I wish I could report that when I asked Dave to marry me it was in some fantastical romantic way. Me on bended knee, surrounded by the glow on candle light, and Dave, teary eyed and awe struck. That the acceptance of this token of my love and commitment was clear and he received this love without interruption. But, as we have a want to be, it was not romantic-al in the least, but it was us…which I imagine is what it should have been.
We were supposed to go to Butterwood, where we had our first date and I planned on asking him there, but due to a snow storm we did not go. In my impatient way, I could not wait any longer. I had the ring for almost 2 weeks…and it was burning a hole in pocket. So, me in my robe on that Sunday evening, said “Dave can you come into the kitchen” He did, and I gave him the ring and said “With expectations for the future” (don’t worry, he nor I know what that meant either). Then he turned and said to me “So are we engaged?” and I nodded. That is the long, short and in-between of it.
The wedding planning did not happen thereafter in earnest. Although we did receive a wealth of congrats cards…a couple were the same, which made me wonder about the dearth of same-sex or gender neutral engagement cards. But we strode forward, talking about it here and there, while starting our new life in Syracuse.
Our parents have always been okay with our sexuality. We have never known the feeling of disapproval. But I would be lying or glossing over the truth, if I say that we did not have apprehensions about getting married. We thought that it might be a road too far for some in our family members to go. It is one thing to accept people and another thing to go beyond your point of comfort. Dave and I are both the only openly gay people in our respective families to get married, so for all it would be a new experience and this gave us pause. We may not have categorized it that way, but in retrospect, I think it was more pronounced than at first glance. But soon we learned that people were happy for us, not matter our categorization of their conservatism.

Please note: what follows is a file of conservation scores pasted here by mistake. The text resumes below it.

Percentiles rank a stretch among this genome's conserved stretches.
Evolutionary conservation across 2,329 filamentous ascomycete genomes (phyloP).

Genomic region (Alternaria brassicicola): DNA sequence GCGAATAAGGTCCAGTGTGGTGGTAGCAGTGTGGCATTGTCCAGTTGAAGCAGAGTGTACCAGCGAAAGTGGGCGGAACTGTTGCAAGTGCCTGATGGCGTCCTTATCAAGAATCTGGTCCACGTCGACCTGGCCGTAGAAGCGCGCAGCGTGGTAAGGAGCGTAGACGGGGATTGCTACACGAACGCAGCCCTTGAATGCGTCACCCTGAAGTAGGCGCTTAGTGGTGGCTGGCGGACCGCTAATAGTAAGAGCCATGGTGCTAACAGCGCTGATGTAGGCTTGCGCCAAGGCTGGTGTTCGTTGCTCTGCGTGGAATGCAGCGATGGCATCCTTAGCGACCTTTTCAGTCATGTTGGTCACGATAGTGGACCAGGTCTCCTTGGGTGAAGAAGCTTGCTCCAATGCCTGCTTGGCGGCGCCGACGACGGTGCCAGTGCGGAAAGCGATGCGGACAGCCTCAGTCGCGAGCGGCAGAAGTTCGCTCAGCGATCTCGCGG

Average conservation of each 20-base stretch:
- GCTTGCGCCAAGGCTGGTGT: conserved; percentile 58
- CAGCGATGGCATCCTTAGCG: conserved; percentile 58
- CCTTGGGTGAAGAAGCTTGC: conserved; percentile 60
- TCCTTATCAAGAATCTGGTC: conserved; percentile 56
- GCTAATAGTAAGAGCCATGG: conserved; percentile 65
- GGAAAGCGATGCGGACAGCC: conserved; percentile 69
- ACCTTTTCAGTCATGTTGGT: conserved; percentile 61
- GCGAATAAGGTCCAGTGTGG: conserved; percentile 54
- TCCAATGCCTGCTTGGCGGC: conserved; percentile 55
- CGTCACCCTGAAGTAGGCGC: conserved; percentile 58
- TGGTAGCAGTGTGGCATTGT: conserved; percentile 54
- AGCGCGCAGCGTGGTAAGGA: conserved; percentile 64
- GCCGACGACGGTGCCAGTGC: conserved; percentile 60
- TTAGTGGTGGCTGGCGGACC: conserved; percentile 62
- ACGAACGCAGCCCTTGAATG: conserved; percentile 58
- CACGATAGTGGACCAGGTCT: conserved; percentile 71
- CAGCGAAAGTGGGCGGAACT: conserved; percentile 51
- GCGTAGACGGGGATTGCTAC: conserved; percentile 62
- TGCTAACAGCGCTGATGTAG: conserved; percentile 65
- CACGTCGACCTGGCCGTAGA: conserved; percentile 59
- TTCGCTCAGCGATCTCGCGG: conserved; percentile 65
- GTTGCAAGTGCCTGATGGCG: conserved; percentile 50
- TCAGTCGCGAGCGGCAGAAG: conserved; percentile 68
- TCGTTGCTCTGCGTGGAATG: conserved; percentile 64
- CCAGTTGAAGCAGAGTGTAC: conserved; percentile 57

This reminds me of a funny story. My brother Matthew (I am the youngest of 5 boys, he is the 3rd oldest), called me after my mom told him that I engaged to Dave. He just did not know what to say, but said the following, which is about as sweet as any other sentiment he could have given “Hey Michael it is your brother Matt. I wanted to call and say congrats, ahhh Ma told me, ah, you gave Dave, um ah, a promise ring.” Given that is was not 1952 I am fairly positive I would not call it that, but it made me feel good, and loved, that he, and the rest of my family, were genuinely happy for us.
Also, as part of my own process of thinking about a wedding, I come back to my own issues of struggling with how I do gay. I worry that I am not out enough or if I am too out. It is such a hard thing to think about one’s sexuality as public consumption, whereas with straight couples it is just the way it is and is not necessarily sexualized. So the thought of getting married at first just seemed like an unnecessary thing, as if I was trying to conform to something the world says people should be or do. Then, I got off my anti- heteronormative thing, reminded myself I was not in college anymore, and I needn’t have to dissect everything. I should be free to live and realize my life as best suites me. And while there are many people who question the point of two men getting married, either disapproval based on prejudice or disapproval based on conformity, for Dave and me it is purely about wanting to be the center of attention! Also to, (insert Sarah Palin affect) we want to share our joy and love with the people most important to us, while being the center of attention!
So after tepid efforts to set a date, we finally decided that it would happen in September or October of 2011 and in early summer of 2010 we began looking for a venue.
So, here I am, blogging for So You’re EnGAYged, and am very excited about it. You are catching us in the middle of our wedding planning, so over the next couple posts I am going to talk about various vendor searches, and other things about the wedding planning process.